A book sales club is a subscription-based method of selling and purchasing books. It is more often called simply a book club, a term that is also used to describe a book discussion club, which can cause confusion.
How book sales clubs work
Each member of a book sales club agrees to receive books by mail and pay for them as they are received. This may be done by means of negative option billing, in which the customer receives an announcement of the book, or books, along with a form to notify the seller if the customer does not want the book: if the customer fails to return the form by a specified date, the seller will ship the book and expect the customer to pay for it. Alternatively, the business may operate via a "positive option", in which the customer is periodically sent a list of books offered, but none is sent until the customer specifically orders them. The offer of a free book, often a large one, is a frequent enticement to membership. The Compact Edition of the Oxford English Dictionary for years served this purpose. Some clubs offer new members other (non-book) free gifts, such as book notes or reading lights.
Some book sales clubs are "continuity" clubs, which send members a certain number of books (selected by the club or the member) every month until the membership expires or is cancelled. Harlequin Book Clubs are typical of such clubs. Other book sales clubs are "commitment" clubs, which require members to order a certain number of books in order to fulfill the membership obligation and cancel the membership. Most Book-of-the-Month Clubs are commitment clubs.
Book sales clubs typically sell books at a sizable discount from their list prices. Often, the books sold are editions created specifically for sale by the clubs, and are manufactured more cheaply and less durably than the regular editions.
The Book-of-the-Month Club (founded 1926) is an early and well known example of this kind of business. Others include the Science Fiction Book Club, the Mystery Book Club, and the Quality Paperback Book Club, all of which are run by Booksonline / Doubleday Entertainment (a subsidiary of Bookspan). The largest book of the month clubs have millions of members.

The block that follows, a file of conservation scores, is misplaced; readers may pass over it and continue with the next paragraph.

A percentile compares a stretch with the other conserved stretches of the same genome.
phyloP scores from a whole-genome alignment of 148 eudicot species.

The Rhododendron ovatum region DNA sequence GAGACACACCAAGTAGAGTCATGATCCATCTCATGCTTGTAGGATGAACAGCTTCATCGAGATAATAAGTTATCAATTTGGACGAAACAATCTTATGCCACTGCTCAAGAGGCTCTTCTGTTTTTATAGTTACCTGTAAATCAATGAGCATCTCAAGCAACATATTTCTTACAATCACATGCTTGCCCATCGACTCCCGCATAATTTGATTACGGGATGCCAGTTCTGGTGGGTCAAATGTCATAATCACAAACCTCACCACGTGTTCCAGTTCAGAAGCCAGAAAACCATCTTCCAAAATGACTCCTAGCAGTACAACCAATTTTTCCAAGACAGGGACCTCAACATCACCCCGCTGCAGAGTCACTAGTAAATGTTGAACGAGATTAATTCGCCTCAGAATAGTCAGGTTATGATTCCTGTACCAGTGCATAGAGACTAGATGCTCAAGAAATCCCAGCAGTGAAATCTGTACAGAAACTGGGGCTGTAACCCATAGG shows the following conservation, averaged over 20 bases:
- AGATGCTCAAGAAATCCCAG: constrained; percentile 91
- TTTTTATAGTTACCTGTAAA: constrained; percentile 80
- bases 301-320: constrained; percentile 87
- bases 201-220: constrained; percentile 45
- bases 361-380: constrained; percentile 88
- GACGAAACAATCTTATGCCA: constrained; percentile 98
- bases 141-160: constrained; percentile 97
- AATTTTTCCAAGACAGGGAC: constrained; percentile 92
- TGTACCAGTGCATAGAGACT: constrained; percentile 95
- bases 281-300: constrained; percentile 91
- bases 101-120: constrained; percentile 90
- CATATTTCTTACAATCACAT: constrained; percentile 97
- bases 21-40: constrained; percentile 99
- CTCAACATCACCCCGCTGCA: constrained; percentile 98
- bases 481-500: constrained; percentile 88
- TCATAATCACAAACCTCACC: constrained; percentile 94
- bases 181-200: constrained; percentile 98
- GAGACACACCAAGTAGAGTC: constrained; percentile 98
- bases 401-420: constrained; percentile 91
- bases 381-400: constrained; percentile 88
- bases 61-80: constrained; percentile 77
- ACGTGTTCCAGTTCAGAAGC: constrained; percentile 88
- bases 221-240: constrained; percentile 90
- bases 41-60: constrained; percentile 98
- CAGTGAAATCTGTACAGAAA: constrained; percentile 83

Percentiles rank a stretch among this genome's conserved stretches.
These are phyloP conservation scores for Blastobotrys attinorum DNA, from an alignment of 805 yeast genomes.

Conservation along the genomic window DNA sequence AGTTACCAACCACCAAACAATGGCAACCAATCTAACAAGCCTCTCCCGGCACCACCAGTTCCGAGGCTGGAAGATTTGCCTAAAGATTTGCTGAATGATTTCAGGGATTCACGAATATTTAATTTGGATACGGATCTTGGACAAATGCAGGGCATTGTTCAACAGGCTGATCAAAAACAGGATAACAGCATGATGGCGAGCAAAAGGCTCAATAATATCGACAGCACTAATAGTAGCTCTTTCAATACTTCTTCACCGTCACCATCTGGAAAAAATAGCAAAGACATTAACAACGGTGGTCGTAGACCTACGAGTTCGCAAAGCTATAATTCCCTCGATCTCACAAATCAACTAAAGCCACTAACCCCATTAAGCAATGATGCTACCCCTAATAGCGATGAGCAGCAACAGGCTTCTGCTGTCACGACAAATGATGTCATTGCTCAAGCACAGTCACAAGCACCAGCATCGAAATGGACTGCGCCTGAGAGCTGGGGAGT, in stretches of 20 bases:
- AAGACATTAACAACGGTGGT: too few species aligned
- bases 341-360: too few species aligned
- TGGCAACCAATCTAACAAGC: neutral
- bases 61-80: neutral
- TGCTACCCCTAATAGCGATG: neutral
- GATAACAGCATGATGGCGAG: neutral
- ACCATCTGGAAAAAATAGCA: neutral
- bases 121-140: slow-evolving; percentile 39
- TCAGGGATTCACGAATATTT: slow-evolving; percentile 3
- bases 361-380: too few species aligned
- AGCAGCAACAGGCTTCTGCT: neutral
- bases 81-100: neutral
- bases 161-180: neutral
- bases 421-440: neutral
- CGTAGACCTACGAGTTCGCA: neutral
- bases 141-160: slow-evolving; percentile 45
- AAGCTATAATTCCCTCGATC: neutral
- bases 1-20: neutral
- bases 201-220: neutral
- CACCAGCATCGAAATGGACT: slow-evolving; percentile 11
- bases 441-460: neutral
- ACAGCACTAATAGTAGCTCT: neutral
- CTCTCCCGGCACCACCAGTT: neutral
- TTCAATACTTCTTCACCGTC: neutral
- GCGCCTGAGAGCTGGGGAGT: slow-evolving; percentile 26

Text publication societies
In 19th-century Britain, the term book club was sometimes applied to text publication societies. Like the modern clubs, these were membership organizations whose members would receive publications automatically in return for their subscriptions. The books were usually scholarly editions of old works of historical or literary interest, or of archival records, which had been edited and published specifically (and often exclusively) for distribution to society members. The oldest of these societies was the highly exclusive Roxburghe Club, founded in London in 1812. Although many of the 19th-century societies have ceased to exist, others (including the Roxburghe Club) continue to survive and flourish, and new societies continue to be founded. The modern societies mostly focus on publishing editions of archival records, and are now more usually known as record or records societies.
- "Book club edition". ABAA Glossary of Terms. Antiquarian Booksellers' Association of America. Retrieved January 23, 2018.
- Tebbel, John (1978). "Book clubs and best sellers". A History of Book Publishing in the United States: Volume III: The Golden Age Between Two Wars 1920–1940. New York: Bowker. pp. 286–311. ISBN 0835204987.
- Tebbel, John (1986). "Major trends in twentieth-century book clubs". In Dzwonkoski, Peter (ed.). American Literary Publishing Houses, 1900–1980. Dictionary of Literary Biography. 46. Detroit, Mich.: Gale Research Company. pp. 407–416. ISBN 0-8103-1724-9.